The Nigerian government yesterday said although the late military dictator, General Sani Abacha’s regime was one of the most controversial in the nation’s history, he still deserved to be honoured.
The government also explained why the dark-goggle wearing military dictator, who ruled from 1993 to 1998, was among those that received the centenary award for 100 outstanding Nigerians and foreigners.
The government stated this position in the awardees’ brochure where a brief citation was written against each recipient’s name and reasons given why they deserved to be so honored. The citation and reasons where read during the Centenary honors Award night held inside the Banquet Hall of the Presidential Villa in Abuja.
The federal government said Mr. Abacha was also a Nigerian soldier and former leader. The government said his regime recorded unprecedented economic milestones in Nigeria’s history.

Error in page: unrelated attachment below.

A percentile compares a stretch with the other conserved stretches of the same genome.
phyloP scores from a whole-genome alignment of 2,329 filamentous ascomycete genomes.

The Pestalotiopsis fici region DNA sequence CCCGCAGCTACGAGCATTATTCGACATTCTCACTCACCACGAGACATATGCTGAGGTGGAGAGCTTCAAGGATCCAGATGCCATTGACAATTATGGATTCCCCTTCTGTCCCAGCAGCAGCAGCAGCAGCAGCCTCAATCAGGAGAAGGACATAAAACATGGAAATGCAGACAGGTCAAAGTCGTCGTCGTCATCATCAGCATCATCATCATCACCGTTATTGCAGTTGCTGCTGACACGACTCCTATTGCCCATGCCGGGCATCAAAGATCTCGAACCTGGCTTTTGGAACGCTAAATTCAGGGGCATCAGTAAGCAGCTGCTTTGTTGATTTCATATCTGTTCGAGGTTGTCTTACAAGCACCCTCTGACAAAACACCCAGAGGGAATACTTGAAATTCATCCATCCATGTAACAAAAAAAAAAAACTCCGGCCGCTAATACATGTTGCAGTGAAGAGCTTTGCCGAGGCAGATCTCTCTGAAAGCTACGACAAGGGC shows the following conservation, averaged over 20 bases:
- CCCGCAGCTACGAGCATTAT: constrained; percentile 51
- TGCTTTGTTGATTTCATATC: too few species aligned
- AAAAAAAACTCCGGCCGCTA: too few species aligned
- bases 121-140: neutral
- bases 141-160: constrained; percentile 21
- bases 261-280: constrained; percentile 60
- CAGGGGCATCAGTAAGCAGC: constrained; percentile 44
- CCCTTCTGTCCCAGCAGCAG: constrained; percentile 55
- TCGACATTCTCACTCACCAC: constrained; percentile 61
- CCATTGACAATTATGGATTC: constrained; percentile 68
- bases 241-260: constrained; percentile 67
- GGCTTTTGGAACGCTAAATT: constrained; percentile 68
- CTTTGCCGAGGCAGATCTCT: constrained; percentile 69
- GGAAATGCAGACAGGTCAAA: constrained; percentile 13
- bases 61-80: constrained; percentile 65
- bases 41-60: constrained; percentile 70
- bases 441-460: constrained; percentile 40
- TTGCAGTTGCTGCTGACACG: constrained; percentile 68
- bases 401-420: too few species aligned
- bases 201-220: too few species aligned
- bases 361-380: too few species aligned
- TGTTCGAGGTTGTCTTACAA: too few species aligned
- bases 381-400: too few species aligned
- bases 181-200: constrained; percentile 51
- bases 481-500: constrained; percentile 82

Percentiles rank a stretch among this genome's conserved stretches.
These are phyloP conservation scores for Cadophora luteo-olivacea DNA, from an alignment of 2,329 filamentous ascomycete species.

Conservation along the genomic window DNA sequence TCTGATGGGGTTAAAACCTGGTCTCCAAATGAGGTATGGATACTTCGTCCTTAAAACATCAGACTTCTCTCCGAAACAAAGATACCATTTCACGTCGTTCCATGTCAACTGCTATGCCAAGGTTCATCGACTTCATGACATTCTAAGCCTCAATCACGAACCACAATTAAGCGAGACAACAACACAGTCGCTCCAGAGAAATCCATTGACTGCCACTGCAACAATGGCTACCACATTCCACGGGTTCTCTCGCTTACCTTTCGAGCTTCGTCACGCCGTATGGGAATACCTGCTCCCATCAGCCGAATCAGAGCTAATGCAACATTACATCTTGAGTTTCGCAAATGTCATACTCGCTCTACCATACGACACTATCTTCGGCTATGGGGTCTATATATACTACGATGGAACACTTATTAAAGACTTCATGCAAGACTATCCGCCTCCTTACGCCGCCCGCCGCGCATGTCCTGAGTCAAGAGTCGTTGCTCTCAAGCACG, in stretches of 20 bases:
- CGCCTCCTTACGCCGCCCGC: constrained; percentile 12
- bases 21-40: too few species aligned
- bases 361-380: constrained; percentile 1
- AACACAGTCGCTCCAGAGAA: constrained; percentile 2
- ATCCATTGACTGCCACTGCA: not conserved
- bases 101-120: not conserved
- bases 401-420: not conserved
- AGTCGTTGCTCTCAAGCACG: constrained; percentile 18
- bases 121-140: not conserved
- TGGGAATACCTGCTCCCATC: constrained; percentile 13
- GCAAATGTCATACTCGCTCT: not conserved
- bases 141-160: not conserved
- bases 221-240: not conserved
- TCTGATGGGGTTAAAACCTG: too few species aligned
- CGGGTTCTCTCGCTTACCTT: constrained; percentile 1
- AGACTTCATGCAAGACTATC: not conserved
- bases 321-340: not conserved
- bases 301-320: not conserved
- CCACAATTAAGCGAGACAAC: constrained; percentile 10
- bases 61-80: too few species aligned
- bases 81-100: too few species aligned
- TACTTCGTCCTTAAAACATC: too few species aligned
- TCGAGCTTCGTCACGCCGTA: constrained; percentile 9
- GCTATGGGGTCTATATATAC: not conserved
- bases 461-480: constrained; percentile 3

Abacha’s regime, the citation mentioned, oversaw an increase in the country’s foreign exchange reserves from $494 million in 1993 to $9.6 billion by the middle of 1997; and reduced the country’s external debt from $36 billion in 1993 to $27 billion in 1997.
The government also noted that the Abacha military junta had brought all the controversial privatisation programs of the Ibrahim Babangida administration to a halt, reduced an inflation rate of 54 per cent inherited from the previous regime to 8.5 per cent between 1993 and 1998, while the nation’s primary commodity, oil, was at an average of $9 per barrel.